JURD7364 Regulation, Litigation and Enforcement

Lecturer: Michael Legg

What is the course about?
Regulation is prolific. For regulation to be effective it needs to be enforced in some manner, but numerous enforcement tools and methods of employing those tools exist. This begs the question for regulators, regulated entities and their lawyers: how should enforcement be undertaken or avoided?

The course is structured to look at regulators’ coercive investigatory powers, the various pathways to enforcement (e.g. negotiation, civil litigation and criminal litigation), case studies of enforcement and alternatives to traditional enforcement. It takes a practical approach by having numerous speakers deliver one hour seminars on their areas of expertise.

The course focuses on Australia’s three main regulators that businesses have to deal with: the Australian Securities and Investments Commission, Australian Competition and Consumer Commission and Australian Taxation Office. However, the principles are applicable to many other regulators and regulatory regimes.

Why does the subject interest you?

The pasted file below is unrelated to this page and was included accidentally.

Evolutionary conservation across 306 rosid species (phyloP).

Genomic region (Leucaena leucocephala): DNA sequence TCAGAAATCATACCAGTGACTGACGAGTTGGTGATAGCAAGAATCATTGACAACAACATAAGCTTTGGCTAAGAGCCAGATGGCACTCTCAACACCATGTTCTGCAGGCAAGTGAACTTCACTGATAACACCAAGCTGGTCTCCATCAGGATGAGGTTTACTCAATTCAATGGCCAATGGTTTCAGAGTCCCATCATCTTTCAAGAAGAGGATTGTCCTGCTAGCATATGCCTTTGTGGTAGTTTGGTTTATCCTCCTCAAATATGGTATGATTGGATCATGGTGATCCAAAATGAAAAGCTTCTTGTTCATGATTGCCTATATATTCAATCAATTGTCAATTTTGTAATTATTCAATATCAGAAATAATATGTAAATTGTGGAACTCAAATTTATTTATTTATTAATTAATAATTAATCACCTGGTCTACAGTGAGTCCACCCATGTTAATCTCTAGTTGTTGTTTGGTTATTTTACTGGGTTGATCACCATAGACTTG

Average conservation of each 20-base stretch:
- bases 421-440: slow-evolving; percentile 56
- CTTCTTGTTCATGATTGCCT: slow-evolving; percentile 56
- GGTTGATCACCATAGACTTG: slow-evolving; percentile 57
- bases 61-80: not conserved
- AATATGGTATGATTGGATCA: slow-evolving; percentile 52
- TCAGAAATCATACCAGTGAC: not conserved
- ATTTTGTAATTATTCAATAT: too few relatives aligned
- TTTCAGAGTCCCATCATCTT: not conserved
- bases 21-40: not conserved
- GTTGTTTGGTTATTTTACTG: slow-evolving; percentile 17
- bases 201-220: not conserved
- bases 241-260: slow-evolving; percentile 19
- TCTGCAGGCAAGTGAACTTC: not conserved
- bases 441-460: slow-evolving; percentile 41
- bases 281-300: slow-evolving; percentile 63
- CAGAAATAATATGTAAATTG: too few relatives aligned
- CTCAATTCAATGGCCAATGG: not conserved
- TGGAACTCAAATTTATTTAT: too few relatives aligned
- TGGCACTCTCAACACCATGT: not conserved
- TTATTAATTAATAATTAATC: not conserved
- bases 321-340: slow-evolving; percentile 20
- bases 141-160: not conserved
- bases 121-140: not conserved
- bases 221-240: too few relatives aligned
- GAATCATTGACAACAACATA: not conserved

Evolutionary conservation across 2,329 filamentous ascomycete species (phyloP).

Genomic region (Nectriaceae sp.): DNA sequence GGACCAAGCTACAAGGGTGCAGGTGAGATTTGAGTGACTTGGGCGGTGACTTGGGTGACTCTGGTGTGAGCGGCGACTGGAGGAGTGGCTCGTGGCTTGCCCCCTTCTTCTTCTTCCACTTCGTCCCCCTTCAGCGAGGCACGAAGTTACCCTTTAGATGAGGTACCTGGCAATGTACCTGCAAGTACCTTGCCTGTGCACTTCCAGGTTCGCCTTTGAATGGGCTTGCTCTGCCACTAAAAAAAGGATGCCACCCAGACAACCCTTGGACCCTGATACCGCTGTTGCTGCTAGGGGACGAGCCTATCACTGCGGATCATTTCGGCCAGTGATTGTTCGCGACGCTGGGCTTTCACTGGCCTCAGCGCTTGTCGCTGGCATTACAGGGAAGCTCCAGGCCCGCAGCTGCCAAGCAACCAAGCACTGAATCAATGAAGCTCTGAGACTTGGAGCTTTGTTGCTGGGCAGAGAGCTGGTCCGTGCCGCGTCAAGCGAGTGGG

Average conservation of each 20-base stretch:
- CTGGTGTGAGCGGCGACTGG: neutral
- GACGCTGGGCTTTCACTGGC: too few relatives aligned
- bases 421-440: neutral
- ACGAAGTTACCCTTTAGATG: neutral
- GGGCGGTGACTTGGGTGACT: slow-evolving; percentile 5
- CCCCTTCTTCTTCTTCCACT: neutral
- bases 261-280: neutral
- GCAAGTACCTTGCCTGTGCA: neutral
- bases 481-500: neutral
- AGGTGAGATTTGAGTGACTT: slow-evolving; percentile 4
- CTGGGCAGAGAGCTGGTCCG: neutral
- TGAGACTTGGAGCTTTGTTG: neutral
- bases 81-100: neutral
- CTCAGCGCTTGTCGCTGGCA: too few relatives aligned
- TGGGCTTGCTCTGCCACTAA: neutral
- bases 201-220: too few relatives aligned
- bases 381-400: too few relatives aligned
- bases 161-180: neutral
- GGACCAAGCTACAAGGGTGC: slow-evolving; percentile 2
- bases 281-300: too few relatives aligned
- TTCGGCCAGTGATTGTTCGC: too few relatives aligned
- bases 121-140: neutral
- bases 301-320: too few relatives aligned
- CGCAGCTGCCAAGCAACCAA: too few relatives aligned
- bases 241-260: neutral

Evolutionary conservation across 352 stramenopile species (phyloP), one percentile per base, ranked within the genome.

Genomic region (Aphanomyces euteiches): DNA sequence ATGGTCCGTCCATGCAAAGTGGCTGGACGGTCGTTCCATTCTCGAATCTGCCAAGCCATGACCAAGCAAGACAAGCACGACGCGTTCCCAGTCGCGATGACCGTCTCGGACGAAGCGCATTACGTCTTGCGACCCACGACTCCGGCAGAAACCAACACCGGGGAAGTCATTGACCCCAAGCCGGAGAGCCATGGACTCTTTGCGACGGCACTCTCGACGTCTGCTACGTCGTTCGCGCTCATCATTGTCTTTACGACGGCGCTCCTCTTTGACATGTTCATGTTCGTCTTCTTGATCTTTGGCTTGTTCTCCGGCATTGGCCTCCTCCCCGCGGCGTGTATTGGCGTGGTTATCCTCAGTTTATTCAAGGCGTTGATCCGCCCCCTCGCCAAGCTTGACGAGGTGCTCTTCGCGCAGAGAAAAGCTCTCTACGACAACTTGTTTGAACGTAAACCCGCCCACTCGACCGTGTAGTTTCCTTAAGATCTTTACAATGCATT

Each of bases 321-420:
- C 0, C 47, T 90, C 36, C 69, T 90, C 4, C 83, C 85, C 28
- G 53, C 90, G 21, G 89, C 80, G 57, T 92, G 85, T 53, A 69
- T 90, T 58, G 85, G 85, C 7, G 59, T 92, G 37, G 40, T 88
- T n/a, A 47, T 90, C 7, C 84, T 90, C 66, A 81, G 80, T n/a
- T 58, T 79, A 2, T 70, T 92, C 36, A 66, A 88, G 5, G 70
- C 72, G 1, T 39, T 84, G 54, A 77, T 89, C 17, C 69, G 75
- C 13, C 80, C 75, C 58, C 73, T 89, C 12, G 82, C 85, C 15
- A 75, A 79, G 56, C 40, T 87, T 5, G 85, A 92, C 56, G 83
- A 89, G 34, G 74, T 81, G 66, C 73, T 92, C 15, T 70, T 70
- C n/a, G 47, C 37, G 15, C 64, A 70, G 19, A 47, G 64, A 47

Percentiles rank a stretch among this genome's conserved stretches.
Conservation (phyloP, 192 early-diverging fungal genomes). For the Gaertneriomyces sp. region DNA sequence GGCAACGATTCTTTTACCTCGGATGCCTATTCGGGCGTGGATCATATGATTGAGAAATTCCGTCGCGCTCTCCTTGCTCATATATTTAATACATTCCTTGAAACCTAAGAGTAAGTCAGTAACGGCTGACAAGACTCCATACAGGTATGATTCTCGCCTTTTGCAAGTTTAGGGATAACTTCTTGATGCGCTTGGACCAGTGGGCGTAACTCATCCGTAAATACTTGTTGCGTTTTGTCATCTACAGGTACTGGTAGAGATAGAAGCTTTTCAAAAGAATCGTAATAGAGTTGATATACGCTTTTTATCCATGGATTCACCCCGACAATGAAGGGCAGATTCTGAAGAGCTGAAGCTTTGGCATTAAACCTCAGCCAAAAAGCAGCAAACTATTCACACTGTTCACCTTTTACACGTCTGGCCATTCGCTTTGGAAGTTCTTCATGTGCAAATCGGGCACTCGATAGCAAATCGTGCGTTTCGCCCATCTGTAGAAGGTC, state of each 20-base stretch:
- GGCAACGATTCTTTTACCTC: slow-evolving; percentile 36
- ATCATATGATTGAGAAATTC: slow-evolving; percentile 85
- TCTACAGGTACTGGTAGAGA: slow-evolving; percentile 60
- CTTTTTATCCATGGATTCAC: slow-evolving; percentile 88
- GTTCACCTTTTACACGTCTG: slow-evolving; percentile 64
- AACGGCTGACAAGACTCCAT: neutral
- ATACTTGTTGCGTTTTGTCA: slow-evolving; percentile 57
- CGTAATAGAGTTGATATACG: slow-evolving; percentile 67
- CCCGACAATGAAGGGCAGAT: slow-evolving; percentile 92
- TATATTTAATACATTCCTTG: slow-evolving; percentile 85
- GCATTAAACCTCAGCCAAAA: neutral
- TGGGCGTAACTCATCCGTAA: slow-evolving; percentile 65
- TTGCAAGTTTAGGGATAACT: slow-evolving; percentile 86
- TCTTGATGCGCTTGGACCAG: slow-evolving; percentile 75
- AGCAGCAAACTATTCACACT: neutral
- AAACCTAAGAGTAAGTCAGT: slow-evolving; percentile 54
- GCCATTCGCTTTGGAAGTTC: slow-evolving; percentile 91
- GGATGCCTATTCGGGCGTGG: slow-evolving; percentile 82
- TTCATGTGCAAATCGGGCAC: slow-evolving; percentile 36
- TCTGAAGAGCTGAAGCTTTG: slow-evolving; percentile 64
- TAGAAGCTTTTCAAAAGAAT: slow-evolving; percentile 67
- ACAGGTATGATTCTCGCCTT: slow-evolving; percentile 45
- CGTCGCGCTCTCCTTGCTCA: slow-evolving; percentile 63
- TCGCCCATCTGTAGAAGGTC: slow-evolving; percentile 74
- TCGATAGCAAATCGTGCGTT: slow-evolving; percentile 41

The regulation of any area must include enforcement, but the way in which enforcement is undertaken varies. Regulators have many tools and approaches that they can employ. Equally regulated entities can be cooperative or adversarial. These choices and interactions impact whether the law is effective and the ramifications for the parties. Determining how to enforce the law or respond to a regulator is of significant public and private interest. As a practitioner I worked on cases for entities about the subject of ASIC, ACCC and ATO enforcement. Dealing with regulators and advising clients gave me a continuing interest in this area.

Do you have any advice to give to students who are interested in taking this course?
This course is aimed at students who are interested in working for a regulator, in an in-house role or with a law firm in the areas of regulatory compliance or litigation. It teaches both background knowledge that is key to this area (black letter law) as well as the fundamental strategic issues that need to be considered in determining what approach to take. Students can explore these in a research essay. There is also scope to consider law reform and comparisons between regulators.

How will this course be relevant in the future?
The interaction between regulators and regulated entities, including through litigation, is a core aspect of what regulators do and of all corporate entities. Frequently the stakes are enormous – jail for a director, loss of a licence to operate a business or significant fines, civil penalties or compensation claims. Lawyers with a strong skill set in regulation, enforcement and litigation are highly sought after.